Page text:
Professor Michael Cox was appointed to a Chair at the LSE in 2002, having previously held positions in the UK at The Queen's University of Belfast and the Department of International Politics, Aberystwyth. He helped establish the Cold War Studies Centre at the LSE in 2004 and later co-founded LSE IDEAS in 2008.
Professor Cox has lectured to universities world-wide as well as to several government bodies and many private companies. He has also served as Chair of the United States Discussion Group at Chatham House, as Senior Fellow at the Nobel Institute in Oslo; as Visiting Professor at the Centre for Defence and Strategic Studies in Canberra, Australia, and as Chair of the European Consortium for Political Research.
He is the author, editor and co-editor of several books including Superpowers at the Crossroads (1990); US Foreign Policy after the Cold War: superpower without a mission (1995); Rethinking the Soviet Collapse (1998); The Eighty Years Crisis: international relations, 1919-1999 (1998); The Interregnum: controversies in world politics, 1989-1999 (1999); American Democracy Promotion (2000); EH Carr: a critical appraisal (2000); A Farewell to Arms: from long war to long peace in Northern Ireland (2000); EH Carr: The Twenty Years' Crisis: introduction to the study of international relations (2001); Empires, Systems and States: great transformations in international politics (2002); How Might We Live? global ethics for a new century (2002); The International Relations of The Twentieth Century: 8 volumes (2006); Soft power and US foreign policy: theoretical, historical and contemporary perspectives (2009), The Global 1989 (2010); US Foreign Policy (2nd edition 2012), and US Foreign Policy and Democracy Promotion (2013).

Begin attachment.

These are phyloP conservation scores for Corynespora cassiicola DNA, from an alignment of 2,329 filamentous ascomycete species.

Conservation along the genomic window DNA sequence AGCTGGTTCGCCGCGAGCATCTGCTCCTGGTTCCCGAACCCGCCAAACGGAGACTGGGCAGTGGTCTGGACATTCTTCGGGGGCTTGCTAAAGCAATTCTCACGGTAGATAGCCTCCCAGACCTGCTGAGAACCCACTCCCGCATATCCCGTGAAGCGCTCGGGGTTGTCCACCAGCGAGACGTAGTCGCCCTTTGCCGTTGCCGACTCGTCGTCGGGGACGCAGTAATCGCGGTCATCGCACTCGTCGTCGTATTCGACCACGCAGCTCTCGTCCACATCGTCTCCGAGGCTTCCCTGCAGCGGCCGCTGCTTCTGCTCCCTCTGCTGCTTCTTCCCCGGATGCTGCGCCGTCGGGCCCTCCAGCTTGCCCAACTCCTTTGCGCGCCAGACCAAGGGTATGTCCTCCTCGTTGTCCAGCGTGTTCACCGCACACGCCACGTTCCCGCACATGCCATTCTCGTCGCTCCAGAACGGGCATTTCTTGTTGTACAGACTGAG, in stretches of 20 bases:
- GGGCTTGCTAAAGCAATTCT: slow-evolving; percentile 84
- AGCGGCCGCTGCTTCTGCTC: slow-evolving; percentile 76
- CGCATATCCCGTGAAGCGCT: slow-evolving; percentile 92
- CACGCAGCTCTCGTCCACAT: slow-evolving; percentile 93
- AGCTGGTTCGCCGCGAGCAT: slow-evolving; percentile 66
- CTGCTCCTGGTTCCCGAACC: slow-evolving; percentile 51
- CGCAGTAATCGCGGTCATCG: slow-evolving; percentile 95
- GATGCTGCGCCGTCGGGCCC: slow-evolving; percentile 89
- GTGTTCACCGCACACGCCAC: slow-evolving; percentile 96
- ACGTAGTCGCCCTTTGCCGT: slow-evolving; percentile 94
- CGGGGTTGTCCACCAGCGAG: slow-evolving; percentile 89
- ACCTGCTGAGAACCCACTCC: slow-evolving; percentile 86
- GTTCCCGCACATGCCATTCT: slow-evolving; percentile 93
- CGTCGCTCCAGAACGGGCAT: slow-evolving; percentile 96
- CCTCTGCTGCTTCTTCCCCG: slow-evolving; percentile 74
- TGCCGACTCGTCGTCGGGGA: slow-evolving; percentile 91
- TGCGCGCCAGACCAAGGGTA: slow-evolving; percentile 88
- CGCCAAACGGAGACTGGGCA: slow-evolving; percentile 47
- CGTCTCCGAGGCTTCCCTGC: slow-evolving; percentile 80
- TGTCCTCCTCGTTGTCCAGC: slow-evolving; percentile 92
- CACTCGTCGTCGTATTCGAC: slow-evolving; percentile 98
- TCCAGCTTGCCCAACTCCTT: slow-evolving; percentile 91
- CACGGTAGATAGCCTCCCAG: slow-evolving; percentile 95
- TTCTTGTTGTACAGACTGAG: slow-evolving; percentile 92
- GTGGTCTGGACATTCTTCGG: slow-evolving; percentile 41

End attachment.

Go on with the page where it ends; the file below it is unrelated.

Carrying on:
His most recent books include a new edition of E.H Carr’s, The Twenty Years’ Crisis (Palgrave, 2016), a 3rd edition (with Doug Stokes) of his best selling volume US Foreign Policy (Oxford University Press, 2018), and a collection of his essays The Post-Cold War World (Routledge 2019).
He is currently completing new editions with introductions of two 20th century classics: J M Keynes’s, The Economic Consequences of the Peace and E H Carr’s Nationalism and After. Finally, he is now working on a new history of the LSE entitled, The “School”: LSE and the Shaping of the Modern World.